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Day, McIlroy top British Open markets

Thu, Jun 23, 2:40pm by Staff Writer

Jason Day US Open 2016

(AP Photo/Gene J. Puskar)

Jason Day never really loomed as a serious challenger in the US Open, but the world No.1 is still favoured in early betting for next month’s British Open at Royal Troon.

Day finish tied for eighth at 2-over-par overall with a final round 71 at the US Open, but William Hill is keeping the faith with the Australian, making him the joint favourite to claim a second major at Scotland’s Royal Troon on July 17 with 2014 winner Rory McIlroy, both paying $8 for the win.

Jordan Spieth, the third member of golf’s so called “Big Three”, is at $8.50 after a disappointing tie for 37th at the US Open.

A more tempting bet for local punters is offered by Adam Scott, who tied for 18th last week and is paying $19 as fifth favourite on the William Hill board, behind US Open winner Dustin Johnson at $13, who has moved up to No. 3 in the PGA rankings.

Justin Rose, the 2013 US Open winner, is paying $23, ahead of Sergio Garcia, Henrik Stenson, Branden Grace and Danny Willett, who are all on $29.

Defending British Open champion Zach Johnson is paying $51 for the repeat, while 2013 champion Phil Mickelson is on $41.

Day still comfortably holds the world’s top ranking with 10 PGA Tour wins under his belt, eight of which have come in the past 17 months.

“You know, it’s pretty cool, sitting on my couch, no one can see me, but I can say I’m the best golfer on the planet, which is pretty cool. It really is,’’ Day told reporters this week.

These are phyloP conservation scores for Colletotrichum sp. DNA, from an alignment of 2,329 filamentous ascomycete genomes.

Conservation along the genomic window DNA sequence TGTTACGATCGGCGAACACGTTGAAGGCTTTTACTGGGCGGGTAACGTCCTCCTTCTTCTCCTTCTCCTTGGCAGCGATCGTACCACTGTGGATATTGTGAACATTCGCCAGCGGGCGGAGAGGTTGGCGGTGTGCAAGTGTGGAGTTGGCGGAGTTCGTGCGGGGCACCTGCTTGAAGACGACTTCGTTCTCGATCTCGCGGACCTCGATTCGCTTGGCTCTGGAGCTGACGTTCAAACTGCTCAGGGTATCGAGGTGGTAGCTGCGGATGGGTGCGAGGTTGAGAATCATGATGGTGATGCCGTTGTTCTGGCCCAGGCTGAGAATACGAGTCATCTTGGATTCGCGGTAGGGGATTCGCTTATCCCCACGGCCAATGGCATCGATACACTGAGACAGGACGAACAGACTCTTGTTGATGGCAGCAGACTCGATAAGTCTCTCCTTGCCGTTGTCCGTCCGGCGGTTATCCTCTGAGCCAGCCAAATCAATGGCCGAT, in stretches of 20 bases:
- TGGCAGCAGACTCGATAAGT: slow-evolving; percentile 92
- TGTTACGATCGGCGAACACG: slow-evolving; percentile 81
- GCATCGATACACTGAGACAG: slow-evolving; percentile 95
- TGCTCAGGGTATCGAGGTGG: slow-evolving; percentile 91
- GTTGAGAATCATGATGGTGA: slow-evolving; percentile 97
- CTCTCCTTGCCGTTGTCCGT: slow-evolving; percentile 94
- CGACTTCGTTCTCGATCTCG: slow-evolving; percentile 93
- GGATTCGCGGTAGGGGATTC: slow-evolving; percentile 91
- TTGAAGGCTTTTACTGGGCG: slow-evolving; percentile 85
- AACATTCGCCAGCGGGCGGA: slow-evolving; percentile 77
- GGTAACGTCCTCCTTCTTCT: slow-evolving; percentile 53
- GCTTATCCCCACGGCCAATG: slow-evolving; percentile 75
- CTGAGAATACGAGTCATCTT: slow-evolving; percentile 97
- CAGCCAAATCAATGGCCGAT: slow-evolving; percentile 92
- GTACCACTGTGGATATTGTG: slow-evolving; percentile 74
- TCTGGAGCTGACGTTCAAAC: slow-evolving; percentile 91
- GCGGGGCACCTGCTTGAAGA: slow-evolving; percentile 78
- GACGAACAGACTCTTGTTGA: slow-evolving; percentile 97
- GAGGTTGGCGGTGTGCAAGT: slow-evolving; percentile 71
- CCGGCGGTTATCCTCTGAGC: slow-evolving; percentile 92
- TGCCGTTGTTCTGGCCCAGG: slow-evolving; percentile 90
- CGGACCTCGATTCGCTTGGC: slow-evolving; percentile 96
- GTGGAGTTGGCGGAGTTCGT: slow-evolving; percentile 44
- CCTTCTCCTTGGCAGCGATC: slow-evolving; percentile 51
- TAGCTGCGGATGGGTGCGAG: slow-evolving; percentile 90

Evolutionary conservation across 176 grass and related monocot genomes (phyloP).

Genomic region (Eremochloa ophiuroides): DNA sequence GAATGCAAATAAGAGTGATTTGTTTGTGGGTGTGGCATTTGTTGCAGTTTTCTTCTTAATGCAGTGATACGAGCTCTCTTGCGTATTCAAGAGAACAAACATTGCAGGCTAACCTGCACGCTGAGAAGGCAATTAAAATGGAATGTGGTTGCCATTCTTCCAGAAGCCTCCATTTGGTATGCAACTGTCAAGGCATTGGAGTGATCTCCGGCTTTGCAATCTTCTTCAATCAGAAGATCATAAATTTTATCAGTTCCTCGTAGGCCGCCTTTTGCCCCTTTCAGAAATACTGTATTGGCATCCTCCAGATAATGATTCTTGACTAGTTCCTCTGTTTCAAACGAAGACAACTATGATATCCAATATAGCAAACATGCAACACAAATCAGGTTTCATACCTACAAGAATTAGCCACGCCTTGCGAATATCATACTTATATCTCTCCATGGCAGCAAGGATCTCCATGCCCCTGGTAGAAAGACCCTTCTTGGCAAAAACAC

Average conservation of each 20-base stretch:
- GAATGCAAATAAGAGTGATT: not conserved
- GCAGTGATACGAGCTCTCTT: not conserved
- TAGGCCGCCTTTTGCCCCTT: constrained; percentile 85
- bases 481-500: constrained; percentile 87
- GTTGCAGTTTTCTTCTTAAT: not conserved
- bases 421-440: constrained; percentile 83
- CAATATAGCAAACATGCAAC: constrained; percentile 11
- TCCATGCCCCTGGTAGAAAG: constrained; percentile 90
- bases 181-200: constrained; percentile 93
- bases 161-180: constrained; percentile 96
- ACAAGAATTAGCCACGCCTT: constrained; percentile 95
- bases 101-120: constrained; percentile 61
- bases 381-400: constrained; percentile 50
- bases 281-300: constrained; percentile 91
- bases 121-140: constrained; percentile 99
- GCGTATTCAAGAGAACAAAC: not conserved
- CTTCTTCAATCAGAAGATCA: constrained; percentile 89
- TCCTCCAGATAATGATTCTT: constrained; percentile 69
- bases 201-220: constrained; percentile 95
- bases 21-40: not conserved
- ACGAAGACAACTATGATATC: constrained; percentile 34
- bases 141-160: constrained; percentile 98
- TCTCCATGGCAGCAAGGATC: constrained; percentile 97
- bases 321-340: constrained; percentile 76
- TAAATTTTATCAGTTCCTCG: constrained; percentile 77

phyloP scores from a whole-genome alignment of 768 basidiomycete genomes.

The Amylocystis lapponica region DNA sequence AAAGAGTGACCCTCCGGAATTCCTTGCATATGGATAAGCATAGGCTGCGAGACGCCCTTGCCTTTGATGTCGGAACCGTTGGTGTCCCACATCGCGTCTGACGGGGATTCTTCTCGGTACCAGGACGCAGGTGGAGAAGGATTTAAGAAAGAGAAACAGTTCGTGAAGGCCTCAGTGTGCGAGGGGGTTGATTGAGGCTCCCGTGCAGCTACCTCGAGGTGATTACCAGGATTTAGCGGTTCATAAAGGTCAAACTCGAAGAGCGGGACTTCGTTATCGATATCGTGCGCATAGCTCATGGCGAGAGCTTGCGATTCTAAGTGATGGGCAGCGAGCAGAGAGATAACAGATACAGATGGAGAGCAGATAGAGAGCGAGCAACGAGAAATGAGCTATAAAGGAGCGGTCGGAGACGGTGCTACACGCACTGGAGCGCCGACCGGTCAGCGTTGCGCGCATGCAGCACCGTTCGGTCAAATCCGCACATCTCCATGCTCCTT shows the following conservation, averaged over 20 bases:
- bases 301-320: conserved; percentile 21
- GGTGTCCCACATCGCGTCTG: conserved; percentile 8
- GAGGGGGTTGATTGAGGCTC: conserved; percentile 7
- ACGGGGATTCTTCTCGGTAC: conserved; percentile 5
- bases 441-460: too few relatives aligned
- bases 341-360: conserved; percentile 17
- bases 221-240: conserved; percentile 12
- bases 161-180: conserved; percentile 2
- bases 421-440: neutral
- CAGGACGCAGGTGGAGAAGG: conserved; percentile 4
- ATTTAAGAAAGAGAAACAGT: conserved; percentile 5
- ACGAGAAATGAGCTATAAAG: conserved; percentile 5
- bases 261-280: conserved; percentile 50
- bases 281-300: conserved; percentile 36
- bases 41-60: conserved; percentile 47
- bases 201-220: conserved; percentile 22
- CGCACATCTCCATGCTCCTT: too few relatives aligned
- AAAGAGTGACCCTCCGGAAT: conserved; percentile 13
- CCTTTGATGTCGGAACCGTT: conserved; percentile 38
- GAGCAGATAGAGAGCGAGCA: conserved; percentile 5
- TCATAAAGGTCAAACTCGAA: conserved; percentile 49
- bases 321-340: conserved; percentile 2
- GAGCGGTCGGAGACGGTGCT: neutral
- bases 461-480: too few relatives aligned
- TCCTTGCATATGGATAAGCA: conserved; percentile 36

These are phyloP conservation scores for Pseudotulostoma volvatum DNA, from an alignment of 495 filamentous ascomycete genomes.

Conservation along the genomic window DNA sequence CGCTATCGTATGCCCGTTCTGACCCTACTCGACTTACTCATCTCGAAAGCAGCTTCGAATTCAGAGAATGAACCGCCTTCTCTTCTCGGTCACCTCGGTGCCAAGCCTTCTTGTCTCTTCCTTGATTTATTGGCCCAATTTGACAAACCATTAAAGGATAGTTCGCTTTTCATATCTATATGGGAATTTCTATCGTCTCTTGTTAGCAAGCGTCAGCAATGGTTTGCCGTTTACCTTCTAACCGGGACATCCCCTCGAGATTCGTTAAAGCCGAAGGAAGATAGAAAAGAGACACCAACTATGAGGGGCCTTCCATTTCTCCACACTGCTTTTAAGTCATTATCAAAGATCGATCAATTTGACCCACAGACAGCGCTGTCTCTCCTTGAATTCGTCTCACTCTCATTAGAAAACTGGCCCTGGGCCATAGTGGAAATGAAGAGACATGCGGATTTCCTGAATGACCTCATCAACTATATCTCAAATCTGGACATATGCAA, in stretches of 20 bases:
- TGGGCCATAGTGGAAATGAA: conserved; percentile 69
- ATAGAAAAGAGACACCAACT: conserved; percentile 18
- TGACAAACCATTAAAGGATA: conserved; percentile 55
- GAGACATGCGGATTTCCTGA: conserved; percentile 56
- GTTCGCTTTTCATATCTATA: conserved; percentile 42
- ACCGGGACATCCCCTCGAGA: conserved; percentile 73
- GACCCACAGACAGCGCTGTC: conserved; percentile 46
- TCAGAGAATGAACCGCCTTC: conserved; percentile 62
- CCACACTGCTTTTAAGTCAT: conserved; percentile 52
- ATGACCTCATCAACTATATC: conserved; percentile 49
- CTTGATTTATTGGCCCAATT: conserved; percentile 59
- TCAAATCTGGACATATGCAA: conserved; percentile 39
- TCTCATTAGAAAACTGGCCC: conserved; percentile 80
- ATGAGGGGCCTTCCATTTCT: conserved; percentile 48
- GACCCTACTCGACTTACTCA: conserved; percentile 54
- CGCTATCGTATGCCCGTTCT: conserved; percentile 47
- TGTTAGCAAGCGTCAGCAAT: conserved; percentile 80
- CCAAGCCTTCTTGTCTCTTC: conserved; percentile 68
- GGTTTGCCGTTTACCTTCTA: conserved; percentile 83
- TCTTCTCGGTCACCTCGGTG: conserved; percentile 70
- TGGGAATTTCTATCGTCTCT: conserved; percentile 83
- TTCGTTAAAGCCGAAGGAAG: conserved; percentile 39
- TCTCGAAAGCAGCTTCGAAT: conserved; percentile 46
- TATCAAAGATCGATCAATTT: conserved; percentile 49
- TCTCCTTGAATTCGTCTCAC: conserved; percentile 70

“I want to try to win as much as I can,” he added. “I’m greedy. I’m greedy when it comes to winning.”

Day has finished in the Top 10 in his last five major championships, but none of them has been at the demanding traditional links course of Royal Troon. Royal Troon is hosting its ninth British Open, the last of which was in 2004 when America’s Todd Hamilton lifted the Claret Jug.

A highlight for fans and a real test for the players will be the eighth hole, the elevated tee is just 110m from the green. What at first looks like a simple pitch and putt can potentially turn a game around when gale force winds, a remarkably narrow green and unforgiving bunkers come into play.

Other Australians in the field to tee off on July 14 are Marc Leishman, at $71 for the win on William Hill’s reckoning, Geoff Ogilvy on $161 and Steve Bowditch, paying a healthy $301.

It was announced last month that three-time winner Tiger Woods had entered the tournament after a 10-tournament layoff while he rehabilitates from back surgery, but latest reports indicate he is unlikely to play.


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